An article in The Wall Street Journal today discusses the possibility of Southwest Airlines adding new aircraft to its fleet that are not made by Boeing.
According to the article, Southwest, which is the largest operator of the 737 with nearly 550 of the aircraft in its 737-exclusive fleet, may be open to using different aircraft from different manufacturers, presumably Airbus or Bombardier, adding pressure on Boeing to make a decision on the popular aircraft’s future.
Southwest CEO Gary Kelly commented during the company’s fourth quarter post-earnings call on whether the company would be open to using aircraft not made by Boeing.
Kelly said Southwest can manage “multiple fleet types”, fueling speculation that Airbus and Bombardier Inc. (BDRBF, BBD.A.T) may have an opportunity to pitch for its business.
Boeing had planned to make a decision on the future of its best-seller by the end of last year, but that has slipped despite rival Airbus going ahead with a re-engined version of its competing A320 family that offers lower fuel costs and lower emissions.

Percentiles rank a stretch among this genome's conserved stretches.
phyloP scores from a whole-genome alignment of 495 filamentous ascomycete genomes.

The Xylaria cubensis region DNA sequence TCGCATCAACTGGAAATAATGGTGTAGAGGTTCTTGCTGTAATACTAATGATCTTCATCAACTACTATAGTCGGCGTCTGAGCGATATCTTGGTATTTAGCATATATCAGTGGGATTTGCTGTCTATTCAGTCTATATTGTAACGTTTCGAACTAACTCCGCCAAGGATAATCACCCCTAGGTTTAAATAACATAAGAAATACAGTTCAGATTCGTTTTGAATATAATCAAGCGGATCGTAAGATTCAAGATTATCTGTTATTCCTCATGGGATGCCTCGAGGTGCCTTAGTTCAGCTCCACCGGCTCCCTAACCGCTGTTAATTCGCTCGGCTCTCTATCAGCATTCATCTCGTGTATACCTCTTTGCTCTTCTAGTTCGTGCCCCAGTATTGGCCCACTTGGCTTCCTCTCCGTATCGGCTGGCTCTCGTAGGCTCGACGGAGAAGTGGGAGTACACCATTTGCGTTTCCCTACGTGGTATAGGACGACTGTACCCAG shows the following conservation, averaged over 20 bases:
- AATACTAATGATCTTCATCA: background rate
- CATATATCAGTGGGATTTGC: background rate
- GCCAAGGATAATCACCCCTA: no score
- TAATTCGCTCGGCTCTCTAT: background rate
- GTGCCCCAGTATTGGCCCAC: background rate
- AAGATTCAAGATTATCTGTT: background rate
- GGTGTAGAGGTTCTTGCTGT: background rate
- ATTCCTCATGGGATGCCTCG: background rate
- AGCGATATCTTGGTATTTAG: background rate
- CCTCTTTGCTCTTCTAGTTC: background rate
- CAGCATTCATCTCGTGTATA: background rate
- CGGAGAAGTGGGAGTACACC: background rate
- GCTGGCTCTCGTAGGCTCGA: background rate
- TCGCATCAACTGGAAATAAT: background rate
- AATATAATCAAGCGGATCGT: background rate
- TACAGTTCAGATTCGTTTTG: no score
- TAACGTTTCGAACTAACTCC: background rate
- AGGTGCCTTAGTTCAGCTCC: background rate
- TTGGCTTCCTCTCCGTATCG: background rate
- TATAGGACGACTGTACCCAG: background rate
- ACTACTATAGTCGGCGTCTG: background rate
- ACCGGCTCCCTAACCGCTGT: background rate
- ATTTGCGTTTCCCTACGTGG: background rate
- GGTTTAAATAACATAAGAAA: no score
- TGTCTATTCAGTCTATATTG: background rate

Boeing’s indecision on whether to upgrade the 737 or start from scratch with a new model has caused some frustration from other carriers in recent months. Earlier this week, Delta CEO Richard Anderson hinted that Boeing needed to update its 737 if it wanted to be apart of Delta’s plan to order up to 400 narrow body aircraft sometime in 2011.
For the immediate future, Boeing is focusing on increasing production rates for the 737 which rose to nearly one per day in 2010. Such demand will certainly help Boeing’s bottom line for quite some time but with major carriers mulling large orders for more efficient narrow-body planes in the not-to-distant future, Boeing will be forced to make a decision sooner rather than later on what to do with its most popular plane.